AKG K712 Pro by Enlightened Hand
I have used many different brands and models of headphone and I like the AKG sound the most when I'm monitoring playback during recording sessions. I found that it didn't lie to my ears. With that being the case for years my playback reference, aside from monitors, was the AKG K702. I know the 702 well. I know how to get a mix right on them quickly and easily and it didn't take much time for me to get to that point, maybe a few hours of practice, which was why I liked them so much.
In general people characterize the AKG family sound as bass light and treble emphasized. Maybe that's true to some ears. I found the AKG sound pretty true to life, with a restrained low end, at least in the case of the K702.
When I started to hear about the K712, that I'm reviewing here, I figured it wasn't necessary for me to try them. I knew my headphones. I didn't have a pressing need for something different. I also am not one to chase the latest and greatest monitoring tool. If the tool you have is useful then just because something is new (or new to you) doesn't mean that it's a better choice. It likely will just be different...but not always. I bought the K712 because after reading and viewing several reviews I wanted to know for myself.
-auditioned through a Grace Design m900, crossfeed on, DAC filter 2, high power mode
I'm not going to get into the construction and all of that. You can look at that on AKG's company site. But the sound you have to try. On that front I have to say that the 712 surprised me. For starters, the frequent complaint that people have with AKG is that they don't have enough bass. I can see that criticism as valid. To me it's not that the bass doesn't exist in the AKG family sound. I think their engineers just find it necessary not to over-emphasize the bass. It's enough.
With the K712 the bass is a whole lot more than "enough". It's a lot. I found it rich and enveloping and clear enough to hear the details of and still distinguish the individual bass notes, even in bass heavy music. But if you're coming from lesser AKG models you'll probably be a little overwhelmed by the abundance of bass. At first I thought it was too much until my mind adjusted after a few hours of use. The thing that surprised me is that the bass is enough to feel full and yet never overpowers the mids and treble. You can still hear everything, in detail.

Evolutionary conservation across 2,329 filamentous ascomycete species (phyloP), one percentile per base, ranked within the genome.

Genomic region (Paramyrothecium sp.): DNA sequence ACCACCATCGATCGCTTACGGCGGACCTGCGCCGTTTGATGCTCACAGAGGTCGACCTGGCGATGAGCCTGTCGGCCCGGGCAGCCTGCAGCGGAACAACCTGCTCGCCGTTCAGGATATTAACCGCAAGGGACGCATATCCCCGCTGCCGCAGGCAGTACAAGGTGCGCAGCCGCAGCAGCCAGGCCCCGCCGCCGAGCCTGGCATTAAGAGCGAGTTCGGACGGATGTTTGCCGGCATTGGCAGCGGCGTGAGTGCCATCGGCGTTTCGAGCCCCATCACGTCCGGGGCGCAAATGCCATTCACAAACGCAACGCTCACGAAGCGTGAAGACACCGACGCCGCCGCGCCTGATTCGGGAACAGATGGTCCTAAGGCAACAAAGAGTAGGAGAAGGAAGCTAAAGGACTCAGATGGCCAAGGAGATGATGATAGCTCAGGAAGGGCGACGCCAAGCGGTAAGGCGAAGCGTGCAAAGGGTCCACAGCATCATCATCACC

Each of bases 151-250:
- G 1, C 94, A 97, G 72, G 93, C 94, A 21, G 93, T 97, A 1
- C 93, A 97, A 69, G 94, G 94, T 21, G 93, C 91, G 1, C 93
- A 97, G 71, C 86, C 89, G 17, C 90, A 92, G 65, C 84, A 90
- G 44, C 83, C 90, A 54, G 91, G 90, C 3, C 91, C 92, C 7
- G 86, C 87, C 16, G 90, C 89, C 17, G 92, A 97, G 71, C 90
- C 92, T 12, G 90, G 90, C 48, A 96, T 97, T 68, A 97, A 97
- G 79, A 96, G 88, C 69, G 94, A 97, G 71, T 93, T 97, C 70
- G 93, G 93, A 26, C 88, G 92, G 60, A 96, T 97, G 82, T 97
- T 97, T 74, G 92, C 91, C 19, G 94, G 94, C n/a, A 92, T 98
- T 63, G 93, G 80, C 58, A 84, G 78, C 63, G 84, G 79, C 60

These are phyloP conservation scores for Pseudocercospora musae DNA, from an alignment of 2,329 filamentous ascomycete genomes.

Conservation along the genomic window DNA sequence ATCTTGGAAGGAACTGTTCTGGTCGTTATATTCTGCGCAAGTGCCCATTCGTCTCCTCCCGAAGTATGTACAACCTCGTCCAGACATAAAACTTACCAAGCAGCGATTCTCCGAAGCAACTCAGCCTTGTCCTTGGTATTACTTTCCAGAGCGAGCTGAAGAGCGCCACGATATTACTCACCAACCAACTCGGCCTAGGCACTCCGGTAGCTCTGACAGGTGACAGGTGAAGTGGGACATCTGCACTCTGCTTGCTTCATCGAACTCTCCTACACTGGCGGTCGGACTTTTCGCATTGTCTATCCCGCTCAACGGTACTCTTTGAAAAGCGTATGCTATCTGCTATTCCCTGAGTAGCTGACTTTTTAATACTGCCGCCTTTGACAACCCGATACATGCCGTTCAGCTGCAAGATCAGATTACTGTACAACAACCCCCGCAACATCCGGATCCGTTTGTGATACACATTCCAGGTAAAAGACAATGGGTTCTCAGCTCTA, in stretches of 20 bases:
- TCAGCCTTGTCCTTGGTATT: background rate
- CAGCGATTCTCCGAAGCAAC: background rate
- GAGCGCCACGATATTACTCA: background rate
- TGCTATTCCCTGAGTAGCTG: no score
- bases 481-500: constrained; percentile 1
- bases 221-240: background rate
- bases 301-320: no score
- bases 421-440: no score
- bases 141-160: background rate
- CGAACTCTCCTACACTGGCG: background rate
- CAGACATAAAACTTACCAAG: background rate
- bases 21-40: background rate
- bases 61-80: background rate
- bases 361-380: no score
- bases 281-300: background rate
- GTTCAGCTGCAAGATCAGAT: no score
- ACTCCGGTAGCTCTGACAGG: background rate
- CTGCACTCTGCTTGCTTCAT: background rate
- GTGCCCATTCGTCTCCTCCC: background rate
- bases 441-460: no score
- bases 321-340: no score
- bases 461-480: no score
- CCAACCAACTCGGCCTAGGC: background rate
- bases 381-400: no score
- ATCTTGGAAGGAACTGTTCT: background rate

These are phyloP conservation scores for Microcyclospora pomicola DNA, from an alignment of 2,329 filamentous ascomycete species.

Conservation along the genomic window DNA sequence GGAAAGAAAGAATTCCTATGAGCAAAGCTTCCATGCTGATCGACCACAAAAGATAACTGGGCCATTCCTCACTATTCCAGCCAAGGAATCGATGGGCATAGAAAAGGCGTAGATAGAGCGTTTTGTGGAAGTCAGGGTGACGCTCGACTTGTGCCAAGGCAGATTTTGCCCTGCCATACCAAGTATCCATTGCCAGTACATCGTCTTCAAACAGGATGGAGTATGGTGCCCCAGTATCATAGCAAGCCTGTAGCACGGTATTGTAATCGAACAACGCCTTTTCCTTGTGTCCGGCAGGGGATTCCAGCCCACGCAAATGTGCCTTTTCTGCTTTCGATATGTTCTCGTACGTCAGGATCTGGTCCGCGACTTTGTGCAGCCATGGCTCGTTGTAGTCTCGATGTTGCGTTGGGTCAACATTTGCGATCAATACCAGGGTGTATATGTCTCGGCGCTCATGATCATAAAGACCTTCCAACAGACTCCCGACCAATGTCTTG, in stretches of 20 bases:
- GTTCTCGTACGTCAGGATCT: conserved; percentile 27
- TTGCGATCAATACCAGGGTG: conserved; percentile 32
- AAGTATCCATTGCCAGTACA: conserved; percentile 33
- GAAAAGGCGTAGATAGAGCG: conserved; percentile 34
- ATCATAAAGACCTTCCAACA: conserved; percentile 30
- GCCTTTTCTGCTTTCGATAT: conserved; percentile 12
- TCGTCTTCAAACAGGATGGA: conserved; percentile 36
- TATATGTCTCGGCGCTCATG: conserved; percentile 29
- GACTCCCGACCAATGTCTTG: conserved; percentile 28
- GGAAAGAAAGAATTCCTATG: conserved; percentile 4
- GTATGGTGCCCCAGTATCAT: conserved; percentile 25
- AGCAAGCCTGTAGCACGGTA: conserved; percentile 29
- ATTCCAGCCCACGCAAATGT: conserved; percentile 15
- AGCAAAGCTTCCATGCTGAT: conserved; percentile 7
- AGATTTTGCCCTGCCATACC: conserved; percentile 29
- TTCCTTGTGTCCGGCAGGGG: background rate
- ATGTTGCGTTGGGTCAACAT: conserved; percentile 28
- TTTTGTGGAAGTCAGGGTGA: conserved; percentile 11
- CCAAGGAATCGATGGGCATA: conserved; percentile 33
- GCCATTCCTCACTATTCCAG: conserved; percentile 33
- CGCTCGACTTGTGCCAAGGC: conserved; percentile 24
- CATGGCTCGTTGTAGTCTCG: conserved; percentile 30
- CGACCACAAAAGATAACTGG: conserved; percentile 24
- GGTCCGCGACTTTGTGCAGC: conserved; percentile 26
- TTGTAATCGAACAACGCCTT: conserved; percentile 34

For some perspective this isn't a bass head's first choice in headphone. It's definitely not overpowering. But if you're trying to mix a track with the right amount of bass and you want to know that without a lot of hassle listening to a bunch of different references then the K712 has the ability to allow you to have an easy time just mixing on them.
One thing I did notice about the K712 was that the low mid range was much more noticeable. It might be a fault in this design, or a preference of mine. But I found that the lower midrange was adding a bit of heft with vocals in that range that I hadn't noticed before. This bothered me. I feel that if I was consulted on the tuning of these I would have dialed that lower midrange back just a bit. Sometimes that extra lower midrange emphasis is appropriate but sometimes it just feels like it's doing too much and isn't true to life. Because of that I'd rather do with it dialed back a bit. It's a small thing. But if I was to advise anyone that mixes on these I'd tell them to be careful about that lower midrange emphasis. It's not extreme. But it's enough for someone who doesn't know to misjudge their EQ and make the vocal too thin in response.
The mids in general on the K712 are amazing. I had no problems judging the quality of male and female vocals. I had no problems knowing when and where to EQ. I could hear a well balanced track midrange with ease. It was a pleasure mixing with them. Nothing shouted that wasn't supposed to shout, nothing hid that wasn't intentionally tucked away.
The highs are excellent with the K712 as well. I heard reverb tails and room ambience just fine. It was easy to judge the right amount of delay or reverb. Everything felt very natural and spacious when dialed in that way. As a reference the 712 is a wonderful tool that I can trust.
The stereo presentation is wide and dimensional. There is a sense of front to back if that's what you capture or process in during tracking and mixing. Overall it's a great reference headphone. As a utility mixing tool and monitoring playback reference the K712 is excellent. Aside from a slight lower midrange emphasis I found it a very useful, comfortable, easy to work with tool. I highly recommend it.